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Johan Georg Arsenius 1818-1903, Gentleman, the Favourite Horse of King Carl XV of Sweden, c.1854. © Nationalmuseum, Stockholm
Although known as King Charles (Carl) XV in Sweden, he was actually the ninth Swedish king of that name, as his predecessor, Charles IX had adopted a numeral according to a fictitious history of Sweden. Johan Arsenius, was the premier equine painter of his day, so it was only fitting that he would be the natural choice for King Carl to capture his favourite horse.
We really like the deep tones on this pocket square, with the brown and yellow hues providing a perfect complement to more muted outfits.
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Johan Georg Arsenius, 1818-1903, was a Swedish artist, who mainly painted scenes involving horses and cavalry scenes, along with some portrait works. He also served in the military, reaching the rank of Lieutenant Colonel.
Arsenius was a student of Carl Wahlbom, who was the leading Swedish painter of animals at the time, who helped refine his style, but the majority of Arsenius' work was concentrated on equine scenes.
We were very pleased to create this series of four pocket squares in collaboration with Götrich 1730. Located in Stockholm, Götrich is Sweden's oldest bespoke tailors spanning six generations. Throughout the years, Götrich has developed its reputation around guaranteed quality and craftsmanship of the highest grade.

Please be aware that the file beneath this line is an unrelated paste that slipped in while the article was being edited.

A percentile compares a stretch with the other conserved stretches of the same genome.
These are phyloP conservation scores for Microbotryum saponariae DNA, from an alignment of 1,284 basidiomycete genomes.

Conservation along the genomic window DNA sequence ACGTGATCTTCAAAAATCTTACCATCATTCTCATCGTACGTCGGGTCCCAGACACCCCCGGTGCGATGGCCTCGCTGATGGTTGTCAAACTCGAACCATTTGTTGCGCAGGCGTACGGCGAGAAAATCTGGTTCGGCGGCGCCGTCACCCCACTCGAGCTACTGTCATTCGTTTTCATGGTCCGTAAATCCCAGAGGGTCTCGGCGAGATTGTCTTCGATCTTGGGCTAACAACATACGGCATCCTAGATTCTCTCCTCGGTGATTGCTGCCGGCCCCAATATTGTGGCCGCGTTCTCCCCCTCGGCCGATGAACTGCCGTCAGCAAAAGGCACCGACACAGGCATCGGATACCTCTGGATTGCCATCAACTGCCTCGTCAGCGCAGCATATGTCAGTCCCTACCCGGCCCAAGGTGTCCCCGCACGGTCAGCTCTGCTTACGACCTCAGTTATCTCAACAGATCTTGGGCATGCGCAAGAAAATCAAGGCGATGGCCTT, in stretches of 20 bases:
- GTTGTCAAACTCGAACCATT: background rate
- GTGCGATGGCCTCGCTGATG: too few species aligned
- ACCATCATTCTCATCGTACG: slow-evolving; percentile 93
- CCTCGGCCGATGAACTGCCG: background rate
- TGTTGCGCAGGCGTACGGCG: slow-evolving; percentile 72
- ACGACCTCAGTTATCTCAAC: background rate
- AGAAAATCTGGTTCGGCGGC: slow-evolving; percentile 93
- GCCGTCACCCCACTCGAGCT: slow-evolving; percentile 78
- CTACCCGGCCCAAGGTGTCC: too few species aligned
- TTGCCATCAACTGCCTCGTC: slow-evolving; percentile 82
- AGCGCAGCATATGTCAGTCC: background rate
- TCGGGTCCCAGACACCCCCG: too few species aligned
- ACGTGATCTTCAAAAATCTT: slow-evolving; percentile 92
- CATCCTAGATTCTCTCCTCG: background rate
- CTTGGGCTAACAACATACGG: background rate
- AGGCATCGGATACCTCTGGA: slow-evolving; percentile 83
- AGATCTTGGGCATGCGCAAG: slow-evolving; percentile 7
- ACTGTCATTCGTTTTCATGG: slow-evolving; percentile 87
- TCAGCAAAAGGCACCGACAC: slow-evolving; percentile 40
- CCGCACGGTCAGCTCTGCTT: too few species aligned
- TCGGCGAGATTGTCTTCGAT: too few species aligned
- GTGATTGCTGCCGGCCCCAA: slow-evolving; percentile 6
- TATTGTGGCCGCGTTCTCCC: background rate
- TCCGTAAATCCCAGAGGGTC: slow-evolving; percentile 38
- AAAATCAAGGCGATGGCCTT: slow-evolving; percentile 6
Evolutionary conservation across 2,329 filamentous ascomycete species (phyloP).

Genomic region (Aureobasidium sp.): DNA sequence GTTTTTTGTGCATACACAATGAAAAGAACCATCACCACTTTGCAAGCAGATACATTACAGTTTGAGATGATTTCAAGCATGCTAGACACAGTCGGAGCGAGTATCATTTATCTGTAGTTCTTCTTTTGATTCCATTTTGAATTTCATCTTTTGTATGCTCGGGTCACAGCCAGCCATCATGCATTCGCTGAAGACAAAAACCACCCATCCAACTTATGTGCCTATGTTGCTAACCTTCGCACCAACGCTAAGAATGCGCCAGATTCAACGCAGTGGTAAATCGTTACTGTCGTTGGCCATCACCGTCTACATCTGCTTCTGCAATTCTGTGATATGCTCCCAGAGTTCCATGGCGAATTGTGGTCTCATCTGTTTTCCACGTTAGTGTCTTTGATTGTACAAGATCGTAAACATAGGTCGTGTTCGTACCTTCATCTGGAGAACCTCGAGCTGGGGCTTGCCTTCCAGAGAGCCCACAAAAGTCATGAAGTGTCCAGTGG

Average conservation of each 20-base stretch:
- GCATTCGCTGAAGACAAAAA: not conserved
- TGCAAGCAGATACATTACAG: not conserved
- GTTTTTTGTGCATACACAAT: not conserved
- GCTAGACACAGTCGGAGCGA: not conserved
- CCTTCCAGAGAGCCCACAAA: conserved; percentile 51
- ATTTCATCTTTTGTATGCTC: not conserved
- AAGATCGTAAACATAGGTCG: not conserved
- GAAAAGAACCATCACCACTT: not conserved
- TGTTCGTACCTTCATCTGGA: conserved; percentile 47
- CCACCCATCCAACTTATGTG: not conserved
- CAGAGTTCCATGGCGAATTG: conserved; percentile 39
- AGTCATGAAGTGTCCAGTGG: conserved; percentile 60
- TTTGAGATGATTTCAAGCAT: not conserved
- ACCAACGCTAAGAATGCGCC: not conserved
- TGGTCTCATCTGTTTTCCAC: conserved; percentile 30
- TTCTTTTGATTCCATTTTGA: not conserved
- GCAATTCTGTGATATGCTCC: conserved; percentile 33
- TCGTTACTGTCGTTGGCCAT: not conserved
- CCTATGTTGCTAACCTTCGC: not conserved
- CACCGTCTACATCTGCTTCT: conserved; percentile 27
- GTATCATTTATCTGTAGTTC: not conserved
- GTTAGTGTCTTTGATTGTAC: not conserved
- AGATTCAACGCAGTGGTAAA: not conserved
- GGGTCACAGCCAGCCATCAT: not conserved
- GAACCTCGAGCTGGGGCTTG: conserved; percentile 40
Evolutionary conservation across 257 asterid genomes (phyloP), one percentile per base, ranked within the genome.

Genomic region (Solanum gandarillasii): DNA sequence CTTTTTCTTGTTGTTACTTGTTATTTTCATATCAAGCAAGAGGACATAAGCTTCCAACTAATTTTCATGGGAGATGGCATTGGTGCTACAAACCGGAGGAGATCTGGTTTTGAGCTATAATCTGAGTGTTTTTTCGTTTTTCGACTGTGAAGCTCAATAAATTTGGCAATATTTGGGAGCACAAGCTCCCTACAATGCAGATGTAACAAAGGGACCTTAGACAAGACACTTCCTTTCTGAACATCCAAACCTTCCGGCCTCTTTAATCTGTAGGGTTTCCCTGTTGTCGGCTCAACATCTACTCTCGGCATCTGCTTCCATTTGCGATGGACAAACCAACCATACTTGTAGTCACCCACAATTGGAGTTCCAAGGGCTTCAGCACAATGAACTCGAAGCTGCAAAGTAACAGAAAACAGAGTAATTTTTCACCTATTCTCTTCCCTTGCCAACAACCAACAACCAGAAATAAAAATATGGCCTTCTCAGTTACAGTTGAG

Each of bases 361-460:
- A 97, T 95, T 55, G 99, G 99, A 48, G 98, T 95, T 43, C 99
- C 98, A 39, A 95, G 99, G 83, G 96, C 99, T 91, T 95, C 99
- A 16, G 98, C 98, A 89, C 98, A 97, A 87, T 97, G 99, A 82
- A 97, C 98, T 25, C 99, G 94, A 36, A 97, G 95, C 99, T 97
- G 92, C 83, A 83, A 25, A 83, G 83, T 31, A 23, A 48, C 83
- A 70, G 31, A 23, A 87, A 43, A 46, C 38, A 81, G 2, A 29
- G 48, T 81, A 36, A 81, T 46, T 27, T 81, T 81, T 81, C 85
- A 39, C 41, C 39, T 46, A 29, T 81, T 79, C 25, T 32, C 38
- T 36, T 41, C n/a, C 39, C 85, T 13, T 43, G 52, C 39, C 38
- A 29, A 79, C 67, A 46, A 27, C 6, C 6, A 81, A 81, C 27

This collection of pocket squares features four works from the Nationalmuseum in Stockholm, featuring Gustaf Cederström, Johan Georg Arsenius, Anders Zorn, and Hans Makart.
The art of hand rolling pocket squares is a unique craft and truly makes each piece individual and unique. We feel that the precision and care taken by our skilled artisans gives each scarf its own unique character, finish and feel. To create the finest rolled hems, the edge of the silk or cotton pocket square must be softy turned over with a handheld needle and then small stitches are inserted approximately one half to one centimetre apart around the edge, creating a supple yet prominent border.
It’s absolutely the best way to finish a pocket square for a variety of reasons but the key ones are for both visual effect and structure. Rolling by hand is the only way to get a really nice clean plump finish on the edge and this gives a really nice depth to the edges. It’s a more expensive process than machine rolling but by using a machine you’re often left with a flat edge and you don’t get the same luxurious feel. On top of this, the rolled edges add a lot more structure to your pocket square.
Sold Out - £125.00 GBP
Peter Paul Rubens 1577 – 1640, Saint George and the Dragon, c.1605/07 100% Silk Hand Rolled Designed and Printed in Britain 42cm x 42cm This Limited Edition pocket square has...
Sold Out - £75.00 GBP
Gustaf Cederström 1845-1933, Bringing Home the Body of King Karl XII of Sweden, c.1877-78. © Nationalmuseum, Stockholm 100% Silk Hand Rolled Designed and Printed in Britain 42cm x 42cm This...
Peter Paul Rubens 1577 – 1640, The Fall of Phaeton, c.1604/5 100% Silk Hand Rolled Designed and Printed in Britain 42cm x 42cm This pocket square features the ancient Greek...
The Death of Major Peirson, 6th January 1781, John Singleton Copley, 1783, © Tate, London On this pocket square we’ve used a large oil painting by American artist John Singleton Copley that depicts the death of Major Francis...